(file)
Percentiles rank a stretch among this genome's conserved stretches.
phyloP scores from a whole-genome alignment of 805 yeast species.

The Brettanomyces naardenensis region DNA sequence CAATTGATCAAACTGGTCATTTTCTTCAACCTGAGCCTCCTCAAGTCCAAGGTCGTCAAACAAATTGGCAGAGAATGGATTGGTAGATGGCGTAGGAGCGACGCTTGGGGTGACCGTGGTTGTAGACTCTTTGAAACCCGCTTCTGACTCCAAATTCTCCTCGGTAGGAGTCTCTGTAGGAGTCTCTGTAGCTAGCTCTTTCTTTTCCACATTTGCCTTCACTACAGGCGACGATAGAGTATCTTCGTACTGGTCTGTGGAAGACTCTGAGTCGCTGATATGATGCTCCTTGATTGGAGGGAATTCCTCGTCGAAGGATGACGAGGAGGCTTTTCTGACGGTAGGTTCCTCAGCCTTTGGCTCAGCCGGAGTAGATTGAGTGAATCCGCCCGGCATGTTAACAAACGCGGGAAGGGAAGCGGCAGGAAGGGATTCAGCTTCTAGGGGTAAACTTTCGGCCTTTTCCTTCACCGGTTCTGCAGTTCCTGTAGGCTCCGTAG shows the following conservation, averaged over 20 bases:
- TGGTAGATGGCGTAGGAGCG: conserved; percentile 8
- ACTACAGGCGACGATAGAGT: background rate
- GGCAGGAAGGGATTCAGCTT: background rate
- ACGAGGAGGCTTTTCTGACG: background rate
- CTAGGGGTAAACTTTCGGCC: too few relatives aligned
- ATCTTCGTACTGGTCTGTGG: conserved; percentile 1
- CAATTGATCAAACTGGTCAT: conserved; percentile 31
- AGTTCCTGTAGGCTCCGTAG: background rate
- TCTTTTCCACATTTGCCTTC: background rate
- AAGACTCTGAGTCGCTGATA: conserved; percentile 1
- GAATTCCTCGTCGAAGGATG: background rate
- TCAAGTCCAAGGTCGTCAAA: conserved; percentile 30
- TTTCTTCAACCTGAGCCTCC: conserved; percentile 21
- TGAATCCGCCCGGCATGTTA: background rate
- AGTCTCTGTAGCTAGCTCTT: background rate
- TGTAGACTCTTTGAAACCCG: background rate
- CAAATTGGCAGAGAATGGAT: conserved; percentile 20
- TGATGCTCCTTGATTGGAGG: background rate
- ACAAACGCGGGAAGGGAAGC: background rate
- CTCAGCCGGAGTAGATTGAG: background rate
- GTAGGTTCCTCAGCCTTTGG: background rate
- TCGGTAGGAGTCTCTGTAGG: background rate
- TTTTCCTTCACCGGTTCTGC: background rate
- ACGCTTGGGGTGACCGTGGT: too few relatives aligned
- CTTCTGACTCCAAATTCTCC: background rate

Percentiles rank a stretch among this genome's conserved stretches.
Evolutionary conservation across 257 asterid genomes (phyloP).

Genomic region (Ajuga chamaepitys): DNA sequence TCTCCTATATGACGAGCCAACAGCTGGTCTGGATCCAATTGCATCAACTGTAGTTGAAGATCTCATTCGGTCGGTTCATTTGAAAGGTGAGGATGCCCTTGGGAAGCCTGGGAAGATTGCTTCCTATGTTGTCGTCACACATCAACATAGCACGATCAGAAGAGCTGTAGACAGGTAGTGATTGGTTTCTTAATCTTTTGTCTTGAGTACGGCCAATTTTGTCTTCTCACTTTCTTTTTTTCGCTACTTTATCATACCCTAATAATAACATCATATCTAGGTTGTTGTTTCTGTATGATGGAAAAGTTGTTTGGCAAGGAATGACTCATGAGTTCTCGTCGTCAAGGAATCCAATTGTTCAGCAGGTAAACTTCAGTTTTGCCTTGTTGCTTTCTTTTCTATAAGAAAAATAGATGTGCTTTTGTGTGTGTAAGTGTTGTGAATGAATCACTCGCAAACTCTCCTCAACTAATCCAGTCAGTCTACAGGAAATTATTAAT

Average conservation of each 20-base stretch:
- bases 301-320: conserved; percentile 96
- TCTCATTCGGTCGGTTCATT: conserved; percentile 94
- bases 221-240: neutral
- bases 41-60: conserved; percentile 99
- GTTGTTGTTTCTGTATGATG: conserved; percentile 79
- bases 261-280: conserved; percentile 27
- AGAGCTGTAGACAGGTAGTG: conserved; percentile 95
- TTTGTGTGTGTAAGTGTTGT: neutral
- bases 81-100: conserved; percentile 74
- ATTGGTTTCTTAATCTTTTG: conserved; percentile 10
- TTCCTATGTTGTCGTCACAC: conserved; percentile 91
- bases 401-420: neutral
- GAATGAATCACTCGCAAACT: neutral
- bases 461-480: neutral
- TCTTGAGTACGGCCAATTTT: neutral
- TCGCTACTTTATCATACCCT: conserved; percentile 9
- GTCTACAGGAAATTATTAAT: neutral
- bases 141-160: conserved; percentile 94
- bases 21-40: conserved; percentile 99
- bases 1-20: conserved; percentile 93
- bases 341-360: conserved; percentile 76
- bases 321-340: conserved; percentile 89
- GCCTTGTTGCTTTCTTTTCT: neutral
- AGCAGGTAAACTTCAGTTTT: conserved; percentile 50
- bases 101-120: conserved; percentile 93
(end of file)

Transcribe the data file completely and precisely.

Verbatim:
Percentiles rank a stretch among this genome's conserved stretches.
phyloP scores from a whole-genome alignment of 805 yeast species.

The Brettanomyces naardenensis region DNA sequence CAATTGATCAAACTGGTCATTTTCTTCAACCTGAGCCTCCTCAAGTCCAAGGTCGTCAAACAAATTGGCAGAGAATGGATTGGTAGATGGCGTAGGAGCGACGCTTGGGGTGACCGTGGTTGTAGACTCTTTGAAACCCGCTTCTGACTCCAAATTCTCCTCGGTAGGAGTCTCTGTAGGAGTCTCTGTAGCTAGCTCTTTCTTTTCCACATTTGCCTTCACTACAGGCGACGATAGAGTATCTTCGTACTGGTCTGTGGAAGACTCTGAGTCGCTGATATGATGCTCCTTGATTGGAGGGAATTCCTCGTCGAAGGATGACGAGGAGGCTTTTCTGACGGTAGGTTCCTCAGCCTTTGGCTCAGCCGGAGTAGATTGAGTGAATCCGCCCGGCATGTTAACAAACGCGGGAAGGGAAGCGGCAGGAAGGGATTCAGCTTCTAGGGGTAAACTTTCGGCCTTTTCCTTCACCGGTTCTGCAGTTCCTGTAGGCTCCGTAG shows the following conservation, averaged over 20 bases:
- TGGTAGATGGCGTAGGAGCG: conserved; percentile 8
- ACTACAGGCGACGATAGAGT: background rate
- GGCAGGAAGGGATTCAGCTT: background rate
- ACGAGGAGGCTTTTCTGACG: background rate
- CTAGGGGTAAACTTTCGGCC: too few relatives aligned
- ATCTTCGTACTGGTCTGTGG: conserved; percentile 1
- CAATTGATCAAACTGGTCAT: conserved; percentile 31
- AGTTCCTGTAGGCTCCGTAG: background rate
- TCTTTTCCACATTTGCCTTC: background rate
- AAGACTCTGAGTCGCTGATA: conserved; percentile 1
- GAATTCCTCGTCGAAGGATG: background rate
- TCAAGTCCAAGGTCGTCAAA: conserved; percentile 30
- TTTCTTCAACCTGAGCCTCC: conserved; percentile 21
- TGAATCCGCCCGGCATGTTA: background rate
- AGTCTCTGTAGCTAGCTCTT: background rate
- TGTAGACTCTTTGAAACCCG: background rate
- CAAATTGGCAGAGAATGGAT: conserved; percentile 20
- TGATGCTCCTTGATTGGAGG: background rate
- ACAAACGCGGGAAGGGAAGC: background rate
- CTCAGCCGGAGTAGATTGAG: background rate
- GTAGGTTCCTCAGCCTTTGG: background rate
- TCGGTAGGAGTCTCTGTAGG: background rate
- TTTTCCTTCACCGGTTCTGC: background rate
- ACGCTTGGGGTGACCGTGGT: too few relatives aligned
- CTTCTGACTCCAAATTCTCC: background rate

Percentiles rank a stretch among this genome's conserved stretches.
Evolutionary conservation across 257 asterid genomes (phyloP).

Genomic region (Ajuga chamaepitys): DNA sequence TCTCCTATATGACGAGCCAACAGCTGGTCTGGATCCAATTGCATCAACTGTAGTTGAAGATCTCATTCGGTCGGTTCATTTGAAAGGTGAGGATGCCCTTGGGAAGCCTGGGAAGATTGCTTCCTATGTTGTCGTCACACATCAACATAGCACGATCAGAAGAGCTGTAGACAGGTAGTGATTGGTTTCTTAATCTTTTGTCTTGAGTACGGCCAATTTTGTCTTCTCACTTTCTTTTTTTCGCTACTTTATCATACCCTAATAATAACATCATATCTAGGTTGTTGTTTCTGTATGATGGAAAAGTTGTTTGGCAAGGAATGACTCATGAGTTCTCGTCGTCAAGGAATCCAATTGTTCAGCAGGTAAACTTCAGTTTTGCCTTGTTGCTTTCTTTTCTATAAGAAAAATAGATGTGCTTTTGTGTGTGTAAGTGTTGTGAATGAATCACTCGCAAACTCTCCTCAACTAATCCAGTCAGTCTACAGGAAATTATTAAT

Average conservation of each 20-base stretch:
- bases 301-320: conserved; percentile 96
- TCTCATTCGGTCGGTTCATT: conserved; percentile 94
- bases 221-240: neutral
- bases 41-60: conserved; percentile 99
- GTTGTTGTTTCTGTATGATG: conserved; percentile 79
- bases 261-280: conserved; percentile 27
- AGAGCTGTAGACAGGTAGTG: conserved; percentile 95
- TTTGTGTGTGTAAGTGTTGT: neutral
- bases 81-100: conserved; percentile 74
- ATTGGTTTCTTAATCTTTTG: conserved; percentile 10
- TTCCTATGTTGTCGTCACAC: conserved; percentile 91
- bases 401-420: neutral
- GAATGAATCACTCGCAAACT: neutral
- bases 461-480: neutral
- TCTTGAGTACGGCCAATTTT: neutral
- TCGCTACTTTATCATACCCT: conserved; percentile 9
- GTCTACAGGAAATTATTAAT: neutral
- bases 141-160: conserved; percentile 94
- bases 21-40: conserved; percentile 99
- bases 1-20: conserved; percentile 93
- bases 341-360: conserved; percentile 76
- bases 321-340: conserved; percentile 89
- GCCTTGTTGCTTTCTTTTCT: neutral
- AGCAGGTAAACTTCAGTTTT: conserved; percentile 50
- bases 101-120: conserved; percentile 93